Texas could go the way of Georgia if the state's election integrity laws are not vigorously defended.
That's according to Attorney General Ken Paxton who gave insight into Texas' fight to stop Democrat-controlled counties from sidestepping election law during the pandemic and the ongoing defense of election integrity laws.
Paxton, up for reelection, spoke at the Conservative Political Action Conference in Dallas last week. He said the state defended 12 election lawsuits filed against it during 2020.
"It became very clear this was an orchestrated effort somewhere outside the state by somebody who had a lot of money, but we didn't know who," he said.
"It was designed to make sure that mail-in ballots were mailed out to as many people as possible in violation of Texas law," he continued.
Election officials in highly populated counties such as Bexar, Travis, and Harris were attempting to mail out ballots, which would have reached 5 million people or more, Paxton said.
Texas' absentee ballot laws limit those who are qualified to apply.
In 2020—before the legislature tightened identification requirements—a citizen had to sign up and provide a signature, which was matched against a signature on the returned mail-in ballot.
So if millions of ballots had gone out in 2020, it would have been impossible for Texas to verify signatures because most of those people would not have had a signature on file, Paxton said.
To put it in perspective, former president Donald Trump won Texas with 52 percent of the vote to President Joe Biden's 46.5 percent in 2020. Just over 630,000 votes separated the two.
Paxton said if Texas had not fought the lawsuits and won, the state's electoral votes could have ended up in Biden's column.
He pointed to Georgia as an example of what can happen when state election laws are changed through administrators.
Georgia's secretary of state allowed election changes, such as unmanned drop boxes in 2020 through a consent decree with the Democratic Party of Georgia. Trump lost Georgia by some 12,000 votes in 2020.
In 2016 before the drop boxes and other changes, Trump won 51 percent of the vote to Hillary Clinton's 45.6 percent in Georgia. Those percentages are strikingly similar to Texas percentages in 2020.
Paxton recalled that all the battleground states stopped counting on election night for the first time he could remember. States where Trump was up by hundreds of thousands of votes that night, went to Biden after days of counting.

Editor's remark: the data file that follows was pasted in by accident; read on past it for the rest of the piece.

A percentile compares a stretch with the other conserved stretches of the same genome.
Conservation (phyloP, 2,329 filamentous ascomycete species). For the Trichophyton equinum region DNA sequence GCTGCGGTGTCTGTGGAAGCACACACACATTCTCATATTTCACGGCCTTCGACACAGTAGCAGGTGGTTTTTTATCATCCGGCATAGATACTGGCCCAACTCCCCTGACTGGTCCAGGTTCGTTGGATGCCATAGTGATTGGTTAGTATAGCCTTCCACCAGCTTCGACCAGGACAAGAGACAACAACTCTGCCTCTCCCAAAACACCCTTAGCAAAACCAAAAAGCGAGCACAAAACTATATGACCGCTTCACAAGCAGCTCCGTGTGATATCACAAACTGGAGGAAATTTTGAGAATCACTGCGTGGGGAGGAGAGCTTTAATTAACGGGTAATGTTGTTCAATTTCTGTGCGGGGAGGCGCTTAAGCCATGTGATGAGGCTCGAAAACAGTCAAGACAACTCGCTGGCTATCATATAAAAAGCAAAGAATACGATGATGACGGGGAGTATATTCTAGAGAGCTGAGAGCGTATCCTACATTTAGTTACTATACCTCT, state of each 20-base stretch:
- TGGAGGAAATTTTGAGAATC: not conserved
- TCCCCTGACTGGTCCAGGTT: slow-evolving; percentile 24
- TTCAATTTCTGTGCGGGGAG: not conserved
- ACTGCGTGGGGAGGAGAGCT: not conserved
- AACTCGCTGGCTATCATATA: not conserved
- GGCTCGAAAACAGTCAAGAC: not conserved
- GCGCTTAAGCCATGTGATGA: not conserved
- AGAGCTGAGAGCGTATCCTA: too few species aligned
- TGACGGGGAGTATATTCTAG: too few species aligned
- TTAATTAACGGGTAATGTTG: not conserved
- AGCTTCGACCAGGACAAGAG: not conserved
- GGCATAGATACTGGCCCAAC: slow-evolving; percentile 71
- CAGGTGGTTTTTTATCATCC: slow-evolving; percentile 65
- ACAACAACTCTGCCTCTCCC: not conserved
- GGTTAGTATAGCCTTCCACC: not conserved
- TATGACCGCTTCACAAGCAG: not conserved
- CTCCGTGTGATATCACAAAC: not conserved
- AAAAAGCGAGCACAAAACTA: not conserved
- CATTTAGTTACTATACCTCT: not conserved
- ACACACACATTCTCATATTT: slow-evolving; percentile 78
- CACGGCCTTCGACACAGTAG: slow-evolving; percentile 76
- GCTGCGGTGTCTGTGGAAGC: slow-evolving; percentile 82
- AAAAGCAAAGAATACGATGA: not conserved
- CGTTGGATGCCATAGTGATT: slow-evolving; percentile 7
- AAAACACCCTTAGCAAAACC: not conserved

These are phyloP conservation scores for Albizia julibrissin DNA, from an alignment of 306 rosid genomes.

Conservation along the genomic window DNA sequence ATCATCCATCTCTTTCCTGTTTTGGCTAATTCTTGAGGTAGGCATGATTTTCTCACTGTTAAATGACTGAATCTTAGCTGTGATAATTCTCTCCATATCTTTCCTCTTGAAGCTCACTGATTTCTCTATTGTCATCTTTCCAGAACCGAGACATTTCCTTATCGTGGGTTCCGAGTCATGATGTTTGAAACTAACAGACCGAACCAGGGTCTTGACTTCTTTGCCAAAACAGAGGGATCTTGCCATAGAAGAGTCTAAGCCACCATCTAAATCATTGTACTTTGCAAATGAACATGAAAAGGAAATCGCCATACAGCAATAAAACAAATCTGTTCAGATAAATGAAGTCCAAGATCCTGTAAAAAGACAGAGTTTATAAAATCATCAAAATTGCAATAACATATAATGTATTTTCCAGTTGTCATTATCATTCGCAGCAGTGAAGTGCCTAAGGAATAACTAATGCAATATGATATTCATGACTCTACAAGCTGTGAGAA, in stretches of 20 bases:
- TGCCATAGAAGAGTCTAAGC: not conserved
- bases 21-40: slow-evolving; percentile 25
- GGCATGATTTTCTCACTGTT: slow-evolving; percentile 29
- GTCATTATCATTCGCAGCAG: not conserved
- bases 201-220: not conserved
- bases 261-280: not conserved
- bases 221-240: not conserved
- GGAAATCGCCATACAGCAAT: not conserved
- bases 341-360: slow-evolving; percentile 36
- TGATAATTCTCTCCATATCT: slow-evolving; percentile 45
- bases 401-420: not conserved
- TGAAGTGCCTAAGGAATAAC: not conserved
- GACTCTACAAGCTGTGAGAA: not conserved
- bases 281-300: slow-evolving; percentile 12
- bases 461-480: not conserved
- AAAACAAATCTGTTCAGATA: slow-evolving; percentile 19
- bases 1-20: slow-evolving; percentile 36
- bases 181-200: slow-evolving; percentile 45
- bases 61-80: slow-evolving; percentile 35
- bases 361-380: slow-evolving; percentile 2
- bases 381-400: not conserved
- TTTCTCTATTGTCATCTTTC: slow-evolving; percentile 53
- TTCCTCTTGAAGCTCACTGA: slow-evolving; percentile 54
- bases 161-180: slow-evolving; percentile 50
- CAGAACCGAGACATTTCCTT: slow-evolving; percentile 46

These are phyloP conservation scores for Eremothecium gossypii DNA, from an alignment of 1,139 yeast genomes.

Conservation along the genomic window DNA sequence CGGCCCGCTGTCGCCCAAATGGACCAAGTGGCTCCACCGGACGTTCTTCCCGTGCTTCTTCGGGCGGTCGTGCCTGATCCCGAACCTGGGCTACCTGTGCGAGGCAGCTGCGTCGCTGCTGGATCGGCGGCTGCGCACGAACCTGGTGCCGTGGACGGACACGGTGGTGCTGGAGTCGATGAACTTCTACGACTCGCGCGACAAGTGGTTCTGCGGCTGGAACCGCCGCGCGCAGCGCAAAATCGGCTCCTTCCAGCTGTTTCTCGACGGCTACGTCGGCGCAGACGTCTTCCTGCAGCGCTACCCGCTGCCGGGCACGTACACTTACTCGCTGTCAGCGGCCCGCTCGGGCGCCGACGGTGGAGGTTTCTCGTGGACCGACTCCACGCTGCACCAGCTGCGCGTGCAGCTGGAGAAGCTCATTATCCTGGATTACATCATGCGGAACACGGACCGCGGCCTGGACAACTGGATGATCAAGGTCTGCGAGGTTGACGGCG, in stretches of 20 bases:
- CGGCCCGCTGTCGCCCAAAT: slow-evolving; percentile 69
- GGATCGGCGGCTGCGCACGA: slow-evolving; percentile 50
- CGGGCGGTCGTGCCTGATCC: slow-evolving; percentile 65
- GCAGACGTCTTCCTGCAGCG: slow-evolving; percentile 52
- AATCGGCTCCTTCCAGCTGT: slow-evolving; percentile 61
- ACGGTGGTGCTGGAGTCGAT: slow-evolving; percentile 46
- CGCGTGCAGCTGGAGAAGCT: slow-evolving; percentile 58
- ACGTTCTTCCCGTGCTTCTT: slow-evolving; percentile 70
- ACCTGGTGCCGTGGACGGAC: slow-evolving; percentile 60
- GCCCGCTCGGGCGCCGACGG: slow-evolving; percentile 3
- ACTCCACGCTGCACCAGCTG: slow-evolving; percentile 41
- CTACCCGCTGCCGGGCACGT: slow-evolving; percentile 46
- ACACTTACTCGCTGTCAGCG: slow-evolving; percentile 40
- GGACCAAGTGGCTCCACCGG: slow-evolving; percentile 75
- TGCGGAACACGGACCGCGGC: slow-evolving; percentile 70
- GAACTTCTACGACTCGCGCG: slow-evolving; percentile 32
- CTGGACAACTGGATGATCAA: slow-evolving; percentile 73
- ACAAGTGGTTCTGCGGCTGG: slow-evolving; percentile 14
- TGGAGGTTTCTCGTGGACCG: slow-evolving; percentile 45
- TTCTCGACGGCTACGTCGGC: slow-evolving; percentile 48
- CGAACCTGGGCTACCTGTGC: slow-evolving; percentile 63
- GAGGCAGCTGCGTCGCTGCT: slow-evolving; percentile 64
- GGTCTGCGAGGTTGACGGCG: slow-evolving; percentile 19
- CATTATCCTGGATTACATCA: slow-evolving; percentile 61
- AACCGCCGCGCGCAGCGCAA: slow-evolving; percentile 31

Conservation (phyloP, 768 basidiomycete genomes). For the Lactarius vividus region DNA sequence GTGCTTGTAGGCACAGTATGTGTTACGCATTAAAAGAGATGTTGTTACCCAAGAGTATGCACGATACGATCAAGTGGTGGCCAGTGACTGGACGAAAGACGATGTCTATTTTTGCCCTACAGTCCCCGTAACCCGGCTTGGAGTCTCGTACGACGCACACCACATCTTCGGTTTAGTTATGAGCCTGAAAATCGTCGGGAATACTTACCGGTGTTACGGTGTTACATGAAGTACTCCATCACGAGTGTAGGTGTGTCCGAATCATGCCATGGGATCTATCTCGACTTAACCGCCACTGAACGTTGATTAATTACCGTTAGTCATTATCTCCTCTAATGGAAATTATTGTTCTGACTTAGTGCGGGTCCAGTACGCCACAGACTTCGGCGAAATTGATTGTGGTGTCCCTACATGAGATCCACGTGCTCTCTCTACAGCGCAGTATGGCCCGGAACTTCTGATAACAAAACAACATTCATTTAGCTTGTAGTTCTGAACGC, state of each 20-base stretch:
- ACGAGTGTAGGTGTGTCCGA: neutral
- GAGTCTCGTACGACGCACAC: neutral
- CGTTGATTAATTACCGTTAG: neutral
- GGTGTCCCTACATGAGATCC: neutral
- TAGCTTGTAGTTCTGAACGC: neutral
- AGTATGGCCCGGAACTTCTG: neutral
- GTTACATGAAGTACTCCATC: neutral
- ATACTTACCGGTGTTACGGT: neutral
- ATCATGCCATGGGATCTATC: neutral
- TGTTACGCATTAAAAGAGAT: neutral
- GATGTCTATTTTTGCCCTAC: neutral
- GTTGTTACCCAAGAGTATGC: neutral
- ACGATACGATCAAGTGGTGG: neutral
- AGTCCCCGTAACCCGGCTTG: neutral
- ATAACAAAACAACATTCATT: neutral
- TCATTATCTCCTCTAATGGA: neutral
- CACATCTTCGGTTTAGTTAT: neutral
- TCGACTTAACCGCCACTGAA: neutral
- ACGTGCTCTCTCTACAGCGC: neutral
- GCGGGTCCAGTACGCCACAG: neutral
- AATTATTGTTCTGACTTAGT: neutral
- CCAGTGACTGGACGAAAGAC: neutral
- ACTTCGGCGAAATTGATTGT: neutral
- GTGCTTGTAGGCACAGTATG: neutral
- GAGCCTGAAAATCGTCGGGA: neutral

"We're not supposed to notice that's unusual," he said. "We're supposed to accept that's just perfectly normal. I knew right then what was going on."
Democrats, however, have denounced any notion of widespread voter fraud during the 2020 election as Trump's big lie.
They have attacked Republicans for tightening election laws, saying they are targeting minorities.
Even with the 2020 victories, Paxton said Texas remains at risk due to a ruling by the Texas Court of Criminal Appeals, which is the highest criminal court in the state.
The Attorney General's Office prosecuted Sheriff Zena Collins Stephens on a campaign finance and records tampering indictment after Texas Rangers investigated. The case was eventually appealed to the Texas Court of Criminal Appeals.
Meanwhile, George Soros, the Hungarian-born billionaire who funds progressive causes, helped district attorneys get elected in counties such as Bexar and Travis, Paxton said.
"Then suddenly, out of the blue, our Texas Court of Criminal Appeals struck down these statutes," Paxton said. "This was two days after the filing deadline for anyone to run against them."
That means it will be up to Soros-backed DAs to prosecute election fraud unless the Texas Legislature passes a law in 2023 allowing the state's attorney general to prosecute such cases.
The court ruled 8 to 1 in December 2021 that the Texas attorney general's authority to unilaterally prosecute election law crimes violated the separation of powers clause in the Texas Constitution.
Judge Jesse McClure delivered the opinion of the court, with fellow judges Sharon Keller, Barbara Hervey, Bert Richardson, David Newell, Mary Lou Keel, Scott Walker, and Michelle Slaughter joining. Only Judge Kevin Yeary dissented.
Bettencourt told The Epoch Times that the court has yet to respond to the request by the senators, but they will "absolutely" file new legislation if needed to protect election integrity.
"It takes the prosecutorial bat out of everything," Bettencourt said of the court's opinion.